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I am absolutely opposed to this proposal for the following reasons:-
Education - NO provision has been made to accommodate the children from the development currently under construction at the former wharf site. Within a year, the school will be full and closed to existing children in the village as well as those living at the new wharf houses. Therefore planners would be highly irresponsible to approve any additional developments within the village. For this reason alone, this proposal should have not been approved thus far by the Local Planning Committee - the school will be oversubscribed by the start of the academic year in 2017. Old Heath School is oversubscribed at present and so therefore unable to accept any overspill from Rowhedge.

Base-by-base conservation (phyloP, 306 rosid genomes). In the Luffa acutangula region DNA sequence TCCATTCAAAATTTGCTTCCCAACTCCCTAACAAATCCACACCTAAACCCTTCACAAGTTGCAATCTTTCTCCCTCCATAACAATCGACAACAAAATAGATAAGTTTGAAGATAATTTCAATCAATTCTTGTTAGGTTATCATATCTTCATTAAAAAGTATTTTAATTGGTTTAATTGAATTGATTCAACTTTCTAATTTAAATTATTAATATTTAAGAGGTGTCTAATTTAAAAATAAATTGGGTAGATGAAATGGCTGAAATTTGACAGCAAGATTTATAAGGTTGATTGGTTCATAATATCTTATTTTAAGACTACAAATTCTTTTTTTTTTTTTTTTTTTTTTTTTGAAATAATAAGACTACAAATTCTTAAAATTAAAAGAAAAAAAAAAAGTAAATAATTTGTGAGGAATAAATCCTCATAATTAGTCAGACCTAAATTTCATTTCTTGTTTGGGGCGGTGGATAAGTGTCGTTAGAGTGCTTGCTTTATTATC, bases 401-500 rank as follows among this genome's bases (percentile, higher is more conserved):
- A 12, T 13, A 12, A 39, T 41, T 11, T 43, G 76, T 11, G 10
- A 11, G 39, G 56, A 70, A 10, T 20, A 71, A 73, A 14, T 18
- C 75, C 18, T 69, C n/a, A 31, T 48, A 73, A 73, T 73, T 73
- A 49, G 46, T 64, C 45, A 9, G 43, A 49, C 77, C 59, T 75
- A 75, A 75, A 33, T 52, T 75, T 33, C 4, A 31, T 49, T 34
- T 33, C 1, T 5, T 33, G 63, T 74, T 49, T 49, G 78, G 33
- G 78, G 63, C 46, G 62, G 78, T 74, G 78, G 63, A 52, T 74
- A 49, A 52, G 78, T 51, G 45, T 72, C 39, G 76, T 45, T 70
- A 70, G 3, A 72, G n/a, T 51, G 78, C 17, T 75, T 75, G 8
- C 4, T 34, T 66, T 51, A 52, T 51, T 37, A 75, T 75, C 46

Traffic and Employment: In addition to oversubscribed schools meaning that parents will have to travel to the nearest available school, adding to traffic, the Local Planning Committee need to be aware that there are very little employment opportunities within the village and immediate surrounding areas - a very high percentage of Rowhedge residents have to travel via car or public transport via the residential streets of East Colchester - which are woefully under-equipped for the volume of traffic - to reach their places of work at rush hour times. The Local Plan Committee needs to consider those who live along these roads; particularly those in New Town, Military Road and Old Heath Road, all narrow residential roads.
The fact that it is unavoidable to travel past Old Heath School also needs to be considered.